4 Ways to Get Dutch People to Actually Speak Dutch with You Posted by Jakob Gibbons on May 31, 2016 in Culture, Dutch Language
Every Dutch learner learns this real fast: the hardest thing about learning Dutch is getting Dutch speakers to speak Dutch with you.
Welcome to the linguistic conundrum that is Northern Europe, those wealthy countries along the North Sea where English fluency is upward of 90% and people tend to automatically speak English to foreigners.
I certainly struggled to surmount this language learning obstacle when I moved to the Netherlands in 2012, more than once feeling like just giving up and going with the English-speaking flow. But working on my speaking confidence, cleaning up my pronunciation, and thinking pragmatically about my relationships with Dutch speakers helped me get over the hump and get to fluency.
Getting the Dutch to speak Dutch is more of an art than a science: while there’s no one right answer, there are some guiding principles you can follow to get your desired results. Here are four of them.
#1: Working on Your Speaking Confidence
When you’re nervous about speaking a language, you scream it with your words and your body.
One explanation often given for why the Dutch are so quick to switch to English is out of politeness and cultural sensitivity: a Dutch person sees you struggling to wrap your tongue around their language, and decides to put you at ease by switching to English. Sweet, good-intentioned, and annoying.
To keep from triggering this social politeness switch, do what you can to build up your speaking confidence. Read out loud from books and articles in Dutch and talk to yourself in front of the mirror. Practice everyday conversations with a language parent until you feel comfortable with them in all their natural variations. Learn not to worry about making little mistakes and verbal typos.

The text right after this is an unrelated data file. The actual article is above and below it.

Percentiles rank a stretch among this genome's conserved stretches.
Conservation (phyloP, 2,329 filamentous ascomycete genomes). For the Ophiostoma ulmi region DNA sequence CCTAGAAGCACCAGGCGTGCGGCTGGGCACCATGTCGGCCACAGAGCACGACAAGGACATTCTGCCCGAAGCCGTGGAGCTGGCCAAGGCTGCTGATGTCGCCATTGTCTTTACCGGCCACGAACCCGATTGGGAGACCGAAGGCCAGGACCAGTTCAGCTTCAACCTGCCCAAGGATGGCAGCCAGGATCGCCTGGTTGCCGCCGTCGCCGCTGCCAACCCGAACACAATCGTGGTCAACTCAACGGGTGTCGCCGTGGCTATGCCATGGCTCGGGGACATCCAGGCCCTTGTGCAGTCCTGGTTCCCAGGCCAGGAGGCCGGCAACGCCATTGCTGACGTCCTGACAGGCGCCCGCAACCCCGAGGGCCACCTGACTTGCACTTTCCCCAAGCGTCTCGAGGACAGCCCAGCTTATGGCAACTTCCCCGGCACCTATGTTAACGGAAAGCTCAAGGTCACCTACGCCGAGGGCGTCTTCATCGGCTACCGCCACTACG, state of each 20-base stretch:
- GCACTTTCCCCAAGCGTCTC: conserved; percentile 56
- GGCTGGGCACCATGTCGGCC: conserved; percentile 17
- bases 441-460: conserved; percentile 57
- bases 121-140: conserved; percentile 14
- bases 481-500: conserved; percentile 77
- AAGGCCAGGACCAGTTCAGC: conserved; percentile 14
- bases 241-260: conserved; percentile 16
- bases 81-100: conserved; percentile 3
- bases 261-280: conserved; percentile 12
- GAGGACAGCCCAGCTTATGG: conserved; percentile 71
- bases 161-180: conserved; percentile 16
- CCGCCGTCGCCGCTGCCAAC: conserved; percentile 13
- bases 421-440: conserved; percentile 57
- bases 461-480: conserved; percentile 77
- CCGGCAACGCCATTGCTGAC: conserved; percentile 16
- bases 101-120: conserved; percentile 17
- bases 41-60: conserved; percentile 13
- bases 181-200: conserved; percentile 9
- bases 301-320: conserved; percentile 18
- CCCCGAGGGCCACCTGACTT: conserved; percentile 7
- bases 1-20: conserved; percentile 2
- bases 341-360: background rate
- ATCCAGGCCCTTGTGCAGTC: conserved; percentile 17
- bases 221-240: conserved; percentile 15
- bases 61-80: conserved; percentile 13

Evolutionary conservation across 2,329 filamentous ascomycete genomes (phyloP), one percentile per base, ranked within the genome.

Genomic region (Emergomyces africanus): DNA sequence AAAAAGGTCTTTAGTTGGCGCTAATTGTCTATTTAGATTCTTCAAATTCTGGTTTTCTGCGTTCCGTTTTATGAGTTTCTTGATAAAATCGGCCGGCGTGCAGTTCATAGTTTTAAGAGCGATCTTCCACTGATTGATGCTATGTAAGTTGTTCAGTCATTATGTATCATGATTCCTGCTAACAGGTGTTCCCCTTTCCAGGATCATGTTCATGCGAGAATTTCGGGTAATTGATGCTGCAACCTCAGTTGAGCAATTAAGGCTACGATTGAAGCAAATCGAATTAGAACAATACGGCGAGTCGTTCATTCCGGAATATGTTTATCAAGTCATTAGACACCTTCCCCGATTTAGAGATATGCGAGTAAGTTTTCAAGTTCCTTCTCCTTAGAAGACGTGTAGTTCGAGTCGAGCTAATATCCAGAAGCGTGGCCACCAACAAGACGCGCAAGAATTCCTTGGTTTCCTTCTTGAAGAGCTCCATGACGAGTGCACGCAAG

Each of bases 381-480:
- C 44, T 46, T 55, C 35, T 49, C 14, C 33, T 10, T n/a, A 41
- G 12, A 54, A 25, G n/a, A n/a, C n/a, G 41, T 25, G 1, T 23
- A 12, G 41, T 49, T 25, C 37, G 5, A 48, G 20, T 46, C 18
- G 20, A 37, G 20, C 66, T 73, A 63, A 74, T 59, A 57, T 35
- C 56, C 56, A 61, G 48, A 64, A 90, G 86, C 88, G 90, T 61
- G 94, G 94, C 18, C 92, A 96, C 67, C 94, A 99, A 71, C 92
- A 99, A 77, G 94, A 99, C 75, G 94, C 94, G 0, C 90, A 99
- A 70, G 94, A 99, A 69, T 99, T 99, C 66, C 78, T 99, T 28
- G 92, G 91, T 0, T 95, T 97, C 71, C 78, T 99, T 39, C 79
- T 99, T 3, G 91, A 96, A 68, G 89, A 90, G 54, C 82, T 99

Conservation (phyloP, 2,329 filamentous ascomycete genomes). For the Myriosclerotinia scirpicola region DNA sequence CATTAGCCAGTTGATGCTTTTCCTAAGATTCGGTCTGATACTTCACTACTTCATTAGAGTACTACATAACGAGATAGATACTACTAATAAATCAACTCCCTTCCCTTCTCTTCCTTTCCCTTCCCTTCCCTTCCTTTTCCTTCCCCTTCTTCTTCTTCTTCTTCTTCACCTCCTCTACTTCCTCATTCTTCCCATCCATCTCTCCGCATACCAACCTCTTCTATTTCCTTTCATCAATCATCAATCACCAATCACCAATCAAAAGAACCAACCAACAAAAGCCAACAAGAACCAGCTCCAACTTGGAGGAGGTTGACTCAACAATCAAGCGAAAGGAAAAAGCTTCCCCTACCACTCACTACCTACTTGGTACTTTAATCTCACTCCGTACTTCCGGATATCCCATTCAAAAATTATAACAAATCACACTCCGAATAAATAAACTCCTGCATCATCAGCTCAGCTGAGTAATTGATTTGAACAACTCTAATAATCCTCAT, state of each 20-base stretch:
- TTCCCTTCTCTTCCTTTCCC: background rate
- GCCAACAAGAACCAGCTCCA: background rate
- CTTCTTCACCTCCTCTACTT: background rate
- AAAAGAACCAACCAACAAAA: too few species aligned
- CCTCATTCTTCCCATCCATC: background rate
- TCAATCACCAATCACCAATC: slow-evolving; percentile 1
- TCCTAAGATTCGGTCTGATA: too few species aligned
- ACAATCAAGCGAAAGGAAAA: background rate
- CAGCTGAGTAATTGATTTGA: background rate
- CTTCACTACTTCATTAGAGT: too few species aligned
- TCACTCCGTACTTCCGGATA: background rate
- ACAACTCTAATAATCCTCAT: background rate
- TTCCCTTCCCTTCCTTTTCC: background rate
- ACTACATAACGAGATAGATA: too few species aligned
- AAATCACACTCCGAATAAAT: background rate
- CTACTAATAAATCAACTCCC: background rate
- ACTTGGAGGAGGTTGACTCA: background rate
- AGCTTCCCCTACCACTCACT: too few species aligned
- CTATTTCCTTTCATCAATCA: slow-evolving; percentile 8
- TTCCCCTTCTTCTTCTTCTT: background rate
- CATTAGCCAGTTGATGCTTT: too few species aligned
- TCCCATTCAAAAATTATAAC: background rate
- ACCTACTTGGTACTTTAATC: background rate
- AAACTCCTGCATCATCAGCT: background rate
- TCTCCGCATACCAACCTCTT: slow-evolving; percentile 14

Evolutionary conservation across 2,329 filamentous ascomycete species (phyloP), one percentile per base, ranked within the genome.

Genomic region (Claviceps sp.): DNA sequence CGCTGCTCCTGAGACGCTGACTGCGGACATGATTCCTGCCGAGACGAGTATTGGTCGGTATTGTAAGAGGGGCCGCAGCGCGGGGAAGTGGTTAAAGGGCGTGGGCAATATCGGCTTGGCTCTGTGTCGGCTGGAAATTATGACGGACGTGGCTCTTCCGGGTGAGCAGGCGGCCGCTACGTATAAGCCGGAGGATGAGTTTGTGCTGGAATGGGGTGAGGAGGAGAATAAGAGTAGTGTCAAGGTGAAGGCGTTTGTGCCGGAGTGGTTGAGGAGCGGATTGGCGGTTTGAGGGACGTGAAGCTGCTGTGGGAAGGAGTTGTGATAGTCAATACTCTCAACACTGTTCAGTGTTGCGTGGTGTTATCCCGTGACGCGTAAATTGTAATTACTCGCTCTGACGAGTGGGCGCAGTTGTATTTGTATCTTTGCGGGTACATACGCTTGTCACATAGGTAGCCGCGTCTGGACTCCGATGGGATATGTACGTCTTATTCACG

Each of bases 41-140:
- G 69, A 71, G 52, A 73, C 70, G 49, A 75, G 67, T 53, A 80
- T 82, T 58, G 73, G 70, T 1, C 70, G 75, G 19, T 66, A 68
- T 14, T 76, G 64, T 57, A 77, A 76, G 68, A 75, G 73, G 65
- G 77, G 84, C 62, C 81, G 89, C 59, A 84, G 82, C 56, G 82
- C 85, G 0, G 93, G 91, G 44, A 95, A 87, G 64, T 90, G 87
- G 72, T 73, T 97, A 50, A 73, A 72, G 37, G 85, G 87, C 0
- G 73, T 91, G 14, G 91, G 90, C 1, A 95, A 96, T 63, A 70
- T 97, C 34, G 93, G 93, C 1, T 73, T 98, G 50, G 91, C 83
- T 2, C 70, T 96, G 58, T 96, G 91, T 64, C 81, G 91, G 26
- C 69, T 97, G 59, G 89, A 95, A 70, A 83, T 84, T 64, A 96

Another way you can show speaking confidence is by using opvulsels or filler words in your speech like natives do. “Zullen we gewoon even Nederlands praten?” is a casual and off-handed way to show that you’ve done more than memorize simple phrases like Mogen we Nederlands praten?, and that you’re ready to use your language skills in conversation.
#2: Working on Your Accent
This is one of the more difficult but possibly more rewarding approaches to getting Dutch people to speak Dutch with you.
Especially for those who have lived abroad or in international settings, many young people in the Netherlands and Belgium have a tendency to subconsciously or semi-consciously switch languages when they hear a foreign accent; if you can keep yours from drawing too much attention too soon, you may make it in under the radar long enough to get a sturdy nederlandstalig conversation going.
When I first moved to the Netherlands, I spent hours and hours by myself practicing pronunciation with the IPA to get the basic speech sounds down and make sure I was always understood. Once I spoke more and watched more TV, I was even able to start working on some of the phonetic details that really make you sound Dutch in Dutch.